Printable pictures of planets are useful for educating and engaging kids in astronomy and space exploration. The National Aeronautics and Space Administration suggests using printable pictures in the classroom to create models of the solar system and to teach astronomy to young children.Continue Reading
As opposed to displaying them on a monitor, printing out pictures of planets provides students with an opportunity to use the pictures for interactive lessons, including those comparing planets by size and color. NASA suggests using pictures rather than three-dimensional models for children below grade 5. Many printable pictures, such as those available from the Jet Propulsion Laboratory at the California Institute of Technology, come with informational materials that provide additional details and explanations for the pictures.
Students can use different printed pictures to observe planets during different times in their rotations and orbits. Students can make comparisons by using pictures taken by different methods, such as infrared imaging, spectroscopy and elevation mapping. Students can also use modern pictures, such as those from the Hubble Telescope, and compare them to images from early technology and even imagined drawings from the past. NASA also suggests using interactive pictures as a way to draw in otherwise uninterested students by providing arts and crafts-related activities. NASA suggests that students use pictures of other planets as prompts for creative writing assignments.Learn more about Planets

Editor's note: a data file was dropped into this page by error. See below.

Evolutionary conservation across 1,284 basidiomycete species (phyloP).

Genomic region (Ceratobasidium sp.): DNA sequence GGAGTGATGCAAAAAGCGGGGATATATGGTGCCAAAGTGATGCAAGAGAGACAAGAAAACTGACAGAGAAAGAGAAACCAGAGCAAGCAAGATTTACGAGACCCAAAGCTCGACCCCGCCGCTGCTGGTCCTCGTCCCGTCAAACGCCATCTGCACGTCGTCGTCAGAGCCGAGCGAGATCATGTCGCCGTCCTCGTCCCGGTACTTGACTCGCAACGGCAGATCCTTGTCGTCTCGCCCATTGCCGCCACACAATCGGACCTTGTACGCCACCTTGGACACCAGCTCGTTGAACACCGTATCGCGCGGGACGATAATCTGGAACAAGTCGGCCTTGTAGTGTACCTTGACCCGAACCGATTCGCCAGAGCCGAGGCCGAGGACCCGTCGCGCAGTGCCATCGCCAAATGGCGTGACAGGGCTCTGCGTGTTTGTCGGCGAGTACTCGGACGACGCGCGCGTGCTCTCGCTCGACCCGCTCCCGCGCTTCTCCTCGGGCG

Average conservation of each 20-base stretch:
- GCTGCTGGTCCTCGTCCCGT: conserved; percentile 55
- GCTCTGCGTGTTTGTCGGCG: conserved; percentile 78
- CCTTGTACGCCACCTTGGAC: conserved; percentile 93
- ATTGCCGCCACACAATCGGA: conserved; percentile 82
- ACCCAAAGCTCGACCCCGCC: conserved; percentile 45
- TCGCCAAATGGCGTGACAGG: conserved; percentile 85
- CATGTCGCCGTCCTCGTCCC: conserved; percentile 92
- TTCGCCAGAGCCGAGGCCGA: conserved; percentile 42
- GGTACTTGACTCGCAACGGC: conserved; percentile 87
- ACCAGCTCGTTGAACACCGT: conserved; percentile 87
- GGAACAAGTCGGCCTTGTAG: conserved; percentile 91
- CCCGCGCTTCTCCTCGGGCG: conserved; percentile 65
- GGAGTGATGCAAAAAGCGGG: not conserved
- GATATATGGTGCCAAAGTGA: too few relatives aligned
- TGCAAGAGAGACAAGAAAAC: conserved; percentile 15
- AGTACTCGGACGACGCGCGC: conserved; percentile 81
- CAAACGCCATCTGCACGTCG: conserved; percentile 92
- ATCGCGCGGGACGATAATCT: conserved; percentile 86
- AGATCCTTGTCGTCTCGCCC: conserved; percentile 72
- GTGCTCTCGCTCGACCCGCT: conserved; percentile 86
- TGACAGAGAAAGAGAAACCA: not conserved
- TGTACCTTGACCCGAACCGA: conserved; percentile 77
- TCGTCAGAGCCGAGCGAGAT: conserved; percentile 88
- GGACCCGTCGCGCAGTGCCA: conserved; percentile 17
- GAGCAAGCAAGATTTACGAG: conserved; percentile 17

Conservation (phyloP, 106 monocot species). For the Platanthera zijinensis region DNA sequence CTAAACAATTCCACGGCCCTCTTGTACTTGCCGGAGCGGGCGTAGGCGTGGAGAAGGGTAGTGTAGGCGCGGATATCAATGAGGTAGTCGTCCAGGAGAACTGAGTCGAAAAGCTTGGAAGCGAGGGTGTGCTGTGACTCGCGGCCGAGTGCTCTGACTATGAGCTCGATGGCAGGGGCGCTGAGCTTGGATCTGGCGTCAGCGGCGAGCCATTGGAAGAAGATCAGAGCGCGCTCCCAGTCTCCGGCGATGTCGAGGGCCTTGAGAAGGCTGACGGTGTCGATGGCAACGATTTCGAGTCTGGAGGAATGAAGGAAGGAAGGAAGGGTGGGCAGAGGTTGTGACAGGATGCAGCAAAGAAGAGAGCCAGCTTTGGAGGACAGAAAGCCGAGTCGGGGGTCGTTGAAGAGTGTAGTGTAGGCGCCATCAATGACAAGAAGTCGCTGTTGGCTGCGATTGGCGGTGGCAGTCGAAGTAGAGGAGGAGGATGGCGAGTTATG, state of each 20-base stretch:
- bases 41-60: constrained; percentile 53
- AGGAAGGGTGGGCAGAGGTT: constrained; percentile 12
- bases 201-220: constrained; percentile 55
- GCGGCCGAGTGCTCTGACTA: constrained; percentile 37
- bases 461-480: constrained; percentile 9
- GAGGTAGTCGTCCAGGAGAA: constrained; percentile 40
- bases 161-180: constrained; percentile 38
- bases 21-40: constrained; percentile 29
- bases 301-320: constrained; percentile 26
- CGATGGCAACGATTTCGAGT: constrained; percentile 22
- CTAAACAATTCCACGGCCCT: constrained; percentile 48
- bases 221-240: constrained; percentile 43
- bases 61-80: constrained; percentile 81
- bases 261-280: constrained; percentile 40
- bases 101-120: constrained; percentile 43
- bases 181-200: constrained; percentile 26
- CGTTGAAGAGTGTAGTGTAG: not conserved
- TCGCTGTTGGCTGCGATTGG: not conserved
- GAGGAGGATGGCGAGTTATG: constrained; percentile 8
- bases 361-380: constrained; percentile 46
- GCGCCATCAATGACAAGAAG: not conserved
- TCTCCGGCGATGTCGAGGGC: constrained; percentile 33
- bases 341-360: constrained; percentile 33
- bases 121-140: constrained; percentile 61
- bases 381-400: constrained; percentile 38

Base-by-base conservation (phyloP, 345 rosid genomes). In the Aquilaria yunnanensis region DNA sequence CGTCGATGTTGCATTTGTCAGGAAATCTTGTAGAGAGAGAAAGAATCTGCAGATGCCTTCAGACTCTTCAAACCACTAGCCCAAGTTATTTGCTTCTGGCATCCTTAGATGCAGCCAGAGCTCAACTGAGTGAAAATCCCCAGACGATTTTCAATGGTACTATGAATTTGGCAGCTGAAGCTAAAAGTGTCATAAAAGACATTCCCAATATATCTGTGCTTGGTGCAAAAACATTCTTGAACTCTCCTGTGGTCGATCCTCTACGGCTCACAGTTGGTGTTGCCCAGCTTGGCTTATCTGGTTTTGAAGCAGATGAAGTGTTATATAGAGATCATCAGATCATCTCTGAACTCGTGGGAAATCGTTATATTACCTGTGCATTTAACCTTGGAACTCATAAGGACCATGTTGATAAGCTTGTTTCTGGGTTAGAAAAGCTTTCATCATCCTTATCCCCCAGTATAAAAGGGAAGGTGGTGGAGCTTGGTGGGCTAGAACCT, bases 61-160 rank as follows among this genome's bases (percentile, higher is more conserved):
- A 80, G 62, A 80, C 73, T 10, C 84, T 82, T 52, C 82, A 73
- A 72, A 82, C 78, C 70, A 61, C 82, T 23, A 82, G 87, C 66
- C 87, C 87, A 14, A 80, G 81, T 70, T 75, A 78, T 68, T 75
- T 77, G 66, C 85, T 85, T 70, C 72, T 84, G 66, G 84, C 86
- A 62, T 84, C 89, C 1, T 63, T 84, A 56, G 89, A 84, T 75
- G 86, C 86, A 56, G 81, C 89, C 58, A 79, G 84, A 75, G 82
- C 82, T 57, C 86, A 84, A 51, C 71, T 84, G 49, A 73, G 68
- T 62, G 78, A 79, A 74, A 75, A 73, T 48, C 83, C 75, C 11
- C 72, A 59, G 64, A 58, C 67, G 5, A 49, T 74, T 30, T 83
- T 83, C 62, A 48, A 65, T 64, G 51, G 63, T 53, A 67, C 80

Jupiter is the largest planet in the solar system and has more than double the mass of the other planets in the solar system combined. Being the largest and most massive planet in the solar system isn't Jupiter's only distinction, though, as the gas giant is distinguished in several unique ways.Full Answer >
One rhyme to remember the planets is "Amazing Mercury is closest to the Sun, Hot, hot Venus is the second one, Earth comes third; it’s not too hot, Freezing Mars awaits an astronaut, Jupiter is bigger than all the rest, Sixth comes Saturn, its rings look best, Uranus and Neptune are big gas balls, Tiny Pluto is the last planet of all." As well as using rhymes to remember the order of the planets, there are also a good selection of mnemonics available.Full Answer >
The nine planets in order are Mercury, Venus, Earth, Mars, Jupiter, Saturn, Uranus, Neptune and, if it's still considered the ninth planet, Pluto. However, not only has Pluto been demoted to a dwarf planet by some astronomers, but its orbit is so eccentric that there are times when it's closer to the sun than Neptune.Full Answer >
The planets, with the exception of dwarf planet Pluto, lie in the same relatively flat plane because the solar system formed from a collapsing disk of spinning material 4.5 billion years ago. A cloud of material condensed into an accretion disk of matter that spun around the sun, and particles that did not coalesce into planetary bodies were blown away by strong solar winds.Full Answer >